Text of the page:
The Palmarium Award is awarded to the individual most exemplifying the vision of the Institute for the Development of Gifted Education. A vision of, “a future in which giftedness will be understood, embraced, and systemically nurtured throughout the nation and the world.”

Recipients demonstrate the Institute’s vision through understanding of giftedness in the areas of:

  • Practice by impacting graduate education, pre-service, and P-12 community
  •  Outreach through advocacy at a variety of levels (local, national, international)
  • Publications informing teachers, children, parents, policy makers, and academia
  •  Research influencing theory, practice, and policy

For the full article on Dr. Julia Link Roberts visit WKUNews.

Heather Blizzard is a PhD student in the Morgridge College of Education (MCE) Research Methods and Statistics Program (RMS). Utilizing qualitative research methods and program evaluation, her research focuses on social and academic support for first-generation students. She is currently developing a measure to examine the self-perceived social support of first-generation, post-secondary students. “This is the first step to what I hope will lead to pinpointing ways to aid in their success as students” states Heather, who also works as a Graduate Research Assistant on a federally funded grant for the Kennedy Institute. We sat down with Heather to learn a little more about her Morgridge experience.

Research Methods and Statistics student Heather Blizzard

Research Methods and Statistics student Heather Blizzard

“I would say that the one thing we all have in common at MCE is the desire to make a difference.”

Morgridge Blog: How did you learn about the RMS program at DU?

Heather: I actually found the RMS program on accident. I was originally setting out to pursue a degree in Social Psychology; however, I had an interest in studying first-generation college students and teaching at a university level, so I decided to check out the College of Education and came across the program. After reading about the program and the faculty members in the program, I was extremely interested in learning more.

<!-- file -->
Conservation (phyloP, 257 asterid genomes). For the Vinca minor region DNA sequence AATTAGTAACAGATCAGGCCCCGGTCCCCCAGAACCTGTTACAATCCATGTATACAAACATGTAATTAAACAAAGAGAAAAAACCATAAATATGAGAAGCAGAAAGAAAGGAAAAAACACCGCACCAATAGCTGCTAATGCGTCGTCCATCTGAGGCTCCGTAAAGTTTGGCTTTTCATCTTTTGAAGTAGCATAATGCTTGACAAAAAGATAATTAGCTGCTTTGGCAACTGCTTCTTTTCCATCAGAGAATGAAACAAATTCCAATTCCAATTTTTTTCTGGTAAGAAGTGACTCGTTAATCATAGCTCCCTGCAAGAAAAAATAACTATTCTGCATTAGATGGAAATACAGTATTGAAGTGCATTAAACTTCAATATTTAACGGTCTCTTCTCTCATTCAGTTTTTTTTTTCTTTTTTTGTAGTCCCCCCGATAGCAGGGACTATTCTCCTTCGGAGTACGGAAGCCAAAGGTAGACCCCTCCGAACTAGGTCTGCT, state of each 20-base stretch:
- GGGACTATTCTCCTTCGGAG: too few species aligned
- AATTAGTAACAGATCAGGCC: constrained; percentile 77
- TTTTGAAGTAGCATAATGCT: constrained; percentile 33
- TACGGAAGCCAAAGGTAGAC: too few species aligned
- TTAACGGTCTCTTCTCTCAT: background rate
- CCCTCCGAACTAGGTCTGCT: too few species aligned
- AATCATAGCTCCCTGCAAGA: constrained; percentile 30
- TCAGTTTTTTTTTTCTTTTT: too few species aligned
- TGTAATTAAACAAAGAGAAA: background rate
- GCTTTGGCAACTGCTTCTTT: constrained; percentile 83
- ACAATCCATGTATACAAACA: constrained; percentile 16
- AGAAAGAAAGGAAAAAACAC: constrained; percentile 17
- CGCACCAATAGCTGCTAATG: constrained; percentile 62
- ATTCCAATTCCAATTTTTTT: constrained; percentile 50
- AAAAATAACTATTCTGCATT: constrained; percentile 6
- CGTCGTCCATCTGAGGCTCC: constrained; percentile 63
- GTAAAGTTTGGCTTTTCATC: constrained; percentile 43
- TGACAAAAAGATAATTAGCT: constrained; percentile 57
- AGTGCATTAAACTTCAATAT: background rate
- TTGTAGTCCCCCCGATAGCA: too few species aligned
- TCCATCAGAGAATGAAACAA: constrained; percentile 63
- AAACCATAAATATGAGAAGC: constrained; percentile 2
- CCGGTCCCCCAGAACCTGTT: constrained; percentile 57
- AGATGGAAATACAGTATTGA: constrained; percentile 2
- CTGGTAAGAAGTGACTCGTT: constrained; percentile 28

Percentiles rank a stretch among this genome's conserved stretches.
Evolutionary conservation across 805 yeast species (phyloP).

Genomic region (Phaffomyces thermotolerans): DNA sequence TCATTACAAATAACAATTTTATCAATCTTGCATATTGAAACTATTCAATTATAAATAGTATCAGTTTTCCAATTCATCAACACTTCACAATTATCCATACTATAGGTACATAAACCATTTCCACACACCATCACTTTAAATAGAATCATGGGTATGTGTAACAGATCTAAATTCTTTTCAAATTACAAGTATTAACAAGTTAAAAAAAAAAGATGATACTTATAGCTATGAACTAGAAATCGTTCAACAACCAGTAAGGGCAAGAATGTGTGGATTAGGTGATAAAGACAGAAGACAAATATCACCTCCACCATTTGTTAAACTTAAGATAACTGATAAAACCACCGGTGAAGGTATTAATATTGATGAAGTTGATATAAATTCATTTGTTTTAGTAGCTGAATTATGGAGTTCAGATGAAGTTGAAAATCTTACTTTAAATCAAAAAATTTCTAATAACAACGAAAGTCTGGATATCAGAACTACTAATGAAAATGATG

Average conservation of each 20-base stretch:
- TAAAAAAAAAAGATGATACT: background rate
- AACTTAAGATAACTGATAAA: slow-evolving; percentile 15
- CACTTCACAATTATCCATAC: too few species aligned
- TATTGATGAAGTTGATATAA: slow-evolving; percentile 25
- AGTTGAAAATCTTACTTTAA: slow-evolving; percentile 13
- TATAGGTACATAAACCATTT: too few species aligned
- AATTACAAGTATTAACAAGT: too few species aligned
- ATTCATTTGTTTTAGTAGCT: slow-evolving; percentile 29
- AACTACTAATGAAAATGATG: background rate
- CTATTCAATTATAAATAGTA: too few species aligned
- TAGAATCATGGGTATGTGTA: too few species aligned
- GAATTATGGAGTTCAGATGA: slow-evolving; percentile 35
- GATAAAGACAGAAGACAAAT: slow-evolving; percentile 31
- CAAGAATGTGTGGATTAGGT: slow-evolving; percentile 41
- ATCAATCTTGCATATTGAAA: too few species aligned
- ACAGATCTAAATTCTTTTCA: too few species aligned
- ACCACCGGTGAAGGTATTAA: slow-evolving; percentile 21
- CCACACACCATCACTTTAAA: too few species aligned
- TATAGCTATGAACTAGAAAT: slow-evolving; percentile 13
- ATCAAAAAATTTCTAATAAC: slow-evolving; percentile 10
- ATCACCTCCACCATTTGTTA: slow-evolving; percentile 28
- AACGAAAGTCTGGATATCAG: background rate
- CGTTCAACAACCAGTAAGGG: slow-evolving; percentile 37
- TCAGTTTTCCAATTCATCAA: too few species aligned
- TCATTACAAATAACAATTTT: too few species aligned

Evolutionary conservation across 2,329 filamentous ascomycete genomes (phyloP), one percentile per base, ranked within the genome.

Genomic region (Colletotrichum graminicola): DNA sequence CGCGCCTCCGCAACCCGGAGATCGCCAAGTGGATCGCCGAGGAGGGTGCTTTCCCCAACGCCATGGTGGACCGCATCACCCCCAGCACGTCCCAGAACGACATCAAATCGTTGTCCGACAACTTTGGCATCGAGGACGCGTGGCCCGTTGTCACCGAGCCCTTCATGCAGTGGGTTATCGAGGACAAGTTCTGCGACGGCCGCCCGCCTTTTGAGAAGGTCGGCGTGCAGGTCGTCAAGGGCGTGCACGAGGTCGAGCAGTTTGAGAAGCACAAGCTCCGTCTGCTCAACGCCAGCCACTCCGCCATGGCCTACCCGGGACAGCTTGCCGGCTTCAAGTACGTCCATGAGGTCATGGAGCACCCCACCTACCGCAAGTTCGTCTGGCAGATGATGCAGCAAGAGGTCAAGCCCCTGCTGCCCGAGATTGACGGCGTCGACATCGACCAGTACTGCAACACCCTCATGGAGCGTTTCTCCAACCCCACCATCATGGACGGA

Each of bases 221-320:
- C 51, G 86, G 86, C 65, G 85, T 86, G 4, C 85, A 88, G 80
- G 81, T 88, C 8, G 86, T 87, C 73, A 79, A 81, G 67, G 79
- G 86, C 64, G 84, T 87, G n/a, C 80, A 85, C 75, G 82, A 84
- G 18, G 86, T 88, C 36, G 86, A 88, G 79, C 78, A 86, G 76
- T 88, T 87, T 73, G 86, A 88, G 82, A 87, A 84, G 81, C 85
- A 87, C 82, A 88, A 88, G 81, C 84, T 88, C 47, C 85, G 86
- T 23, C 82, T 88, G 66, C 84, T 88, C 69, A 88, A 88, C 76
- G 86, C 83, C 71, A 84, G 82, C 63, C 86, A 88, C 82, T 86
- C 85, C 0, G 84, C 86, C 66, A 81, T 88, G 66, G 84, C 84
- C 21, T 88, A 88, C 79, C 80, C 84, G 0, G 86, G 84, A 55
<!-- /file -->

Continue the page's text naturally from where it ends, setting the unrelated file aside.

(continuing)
MB: How did you decide to pursue an MA in RMS at Morgridge, and then to continue on with the PhD program?

Heather: The faculty played an instrumental role in my decision to complete both my MA and my PhD in the RMS program. My partner was asked to come in for an interview session with a different program in Morgridge, so I emailed Dr. Duan Zhang to see if I could meet with her during that time, and she ended up getting me a meeting with every faculty member. Each faculty member has a unique background in how they approach research, and through their guidance I have grown as a person and as a researcher.

MB: How do you feel the programs in MCE are related, and how have other programs, professors, or students in other programs shaped your experience?

Heather: All of the programs have a central focus on education, but approach it in various ways. By having classes with professors and students in other programs I have gained different lenses to view research. I feel that collaborating with students from other programs enables me to learn more about the way they view research and gives me the opportunity to share my passion.

MB: How would you describe the core value of MCE and the programs within it?

Heather: I would say that the one thing we all have in common at MCE is the desire to make a difference. Some people want to make a difference in how education is attained, some want to change the way education is viewed, and some want to create better ways of assessing education. While each journey is different, the end goal of improving education is the same.

MB: Looking back, is there any decision/action you would change during your time in the program? Or, advice you would give to incoming/prospective students?

Heather: I wish I had gone to more of the events that were held on campus. The amount of free resources that are available is amazing, but I didn’t really take advantage of them. Advice for others: take advantage of the resources. Also, I recommend utilizing the assignments given to you in your classes to hone in on your personal research interests. Each assignment served as an opportunity to do more research on what I thought I was interested in. I came into the program with a very broad idea of what I wanted to study and was able to leave my MA knowing what I wanted to do my PhD dissertation on. Another piece of advice would be to make sure you check the schedule for what classes are being offered.